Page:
I think the high school kids especially, they’re interested in what we do, and that’s I think one of the best things to be able to talk about.

NBL: How does experiencing art benefit the viewer?

AC: It’s a difficult question, because I think everybody responds differently. But one of the questions I get a lot is, “Why is there an art collection in this building?” And one of my answers is that the library’s mission is to inspire lifelong learning. It’s part of the last line in our mission statement. And I think there are people who learn through visual stimulus. Being able to experience our … museum-quality art collection, to come in and look at things and read a little bit about them from our labels, even just a couple of names, some dates, titles, whatever. But just to experience that, I think A, it’s good for your brain. But for another person, it might just benefit them because it’s good for the soul to come in and experience something beautiful or something that might make you think.

So another thing that’s great about this collection being free, and like I said, people wandering up, is that someone who wouldn’t be comfortable going to a museum or would feel out of place in that environment, for whatever reason, can come up here and not have that kind of pressure to already know something about art. I try to create an environment that’s very low stakes, because my personal philosophy is if the only thing you get out of a painting is “I like it” or “I don’t like it,” that’s totally valid. You don’t have to have an art history degree to learn to appreciate things and to experience art.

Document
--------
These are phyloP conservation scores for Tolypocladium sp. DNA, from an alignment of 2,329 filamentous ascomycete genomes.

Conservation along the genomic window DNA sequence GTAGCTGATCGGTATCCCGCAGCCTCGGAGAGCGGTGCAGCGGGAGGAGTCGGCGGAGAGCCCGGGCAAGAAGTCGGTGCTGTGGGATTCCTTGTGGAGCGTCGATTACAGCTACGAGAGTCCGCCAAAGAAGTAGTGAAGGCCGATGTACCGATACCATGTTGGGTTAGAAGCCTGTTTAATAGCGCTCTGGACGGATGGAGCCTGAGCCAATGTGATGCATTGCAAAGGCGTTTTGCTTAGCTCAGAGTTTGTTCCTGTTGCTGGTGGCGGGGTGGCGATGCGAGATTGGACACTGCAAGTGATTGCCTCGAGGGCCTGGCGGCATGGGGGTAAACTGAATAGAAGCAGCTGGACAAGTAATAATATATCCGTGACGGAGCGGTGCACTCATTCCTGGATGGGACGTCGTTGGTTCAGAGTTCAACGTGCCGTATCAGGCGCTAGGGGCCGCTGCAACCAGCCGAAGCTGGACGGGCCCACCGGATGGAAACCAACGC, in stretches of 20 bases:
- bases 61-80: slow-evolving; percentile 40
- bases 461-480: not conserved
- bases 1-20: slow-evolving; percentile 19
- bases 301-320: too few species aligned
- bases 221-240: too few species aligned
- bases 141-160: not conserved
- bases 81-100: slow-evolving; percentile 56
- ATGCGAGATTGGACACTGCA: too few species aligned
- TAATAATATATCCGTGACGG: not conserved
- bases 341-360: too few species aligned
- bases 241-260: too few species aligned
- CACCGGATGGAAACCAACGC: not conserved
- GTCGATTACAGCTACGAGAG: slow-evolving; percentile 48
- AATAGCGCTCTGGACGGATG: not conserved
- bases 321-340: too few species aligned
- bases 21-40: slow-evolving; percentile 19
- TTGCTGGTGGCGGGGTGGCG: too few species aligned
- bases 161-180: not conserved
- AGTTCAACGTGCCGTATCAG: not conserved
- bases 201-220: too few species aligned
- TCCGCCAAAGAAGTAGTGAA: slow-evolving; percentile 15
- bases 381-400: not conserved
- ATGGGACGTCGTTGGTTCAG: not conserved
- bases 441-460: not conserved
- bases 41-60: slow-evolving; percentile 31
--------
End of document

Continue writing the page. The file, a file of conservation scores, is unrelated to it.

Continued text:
NBL: What do you hope people learn from visiting the art room?

AC: I think one of the ways that I really like to learn about paintings is to hear the stories, so it’s not just [about] who painted it. You know, we have a great painting by Francis Davis Millett — and whenever people ask me what’s my favorite painting, that’s my favorite, “The Black Sheep” by Francis Davis Millett — but part of it is because it has a great story of how we acquired it. So I encourage people to come in and ask me what my favorite painting is and I’ll tell you the story. Or I’ll tell a story about Bierstadt or I’ll tell a story about Bradford. And so I think being able to connect the image to the story is how those things stay in people’s heads …

When people come to visit, I always say “Welcome! Let me know if you have any questions.” And people do ask questions about things and then I’m happy to give tours and tell stories.

Joanna McQuillan Weeks is a freelance writer and frequent correspondent for The New Bedford Light.

This interview has been edited for length and clarity. New Bedford Cable Network’s video tour of the art collection, presented by Copeland, can be found here. The art room is open 1 to 9 p.m. Mondays and Thursdays, 9 a.m. to 6 p.m. Tuesdays and Wednesdays, and limited hours on Fridays and Saturdays. Copeland can be reached at 508-979-1787.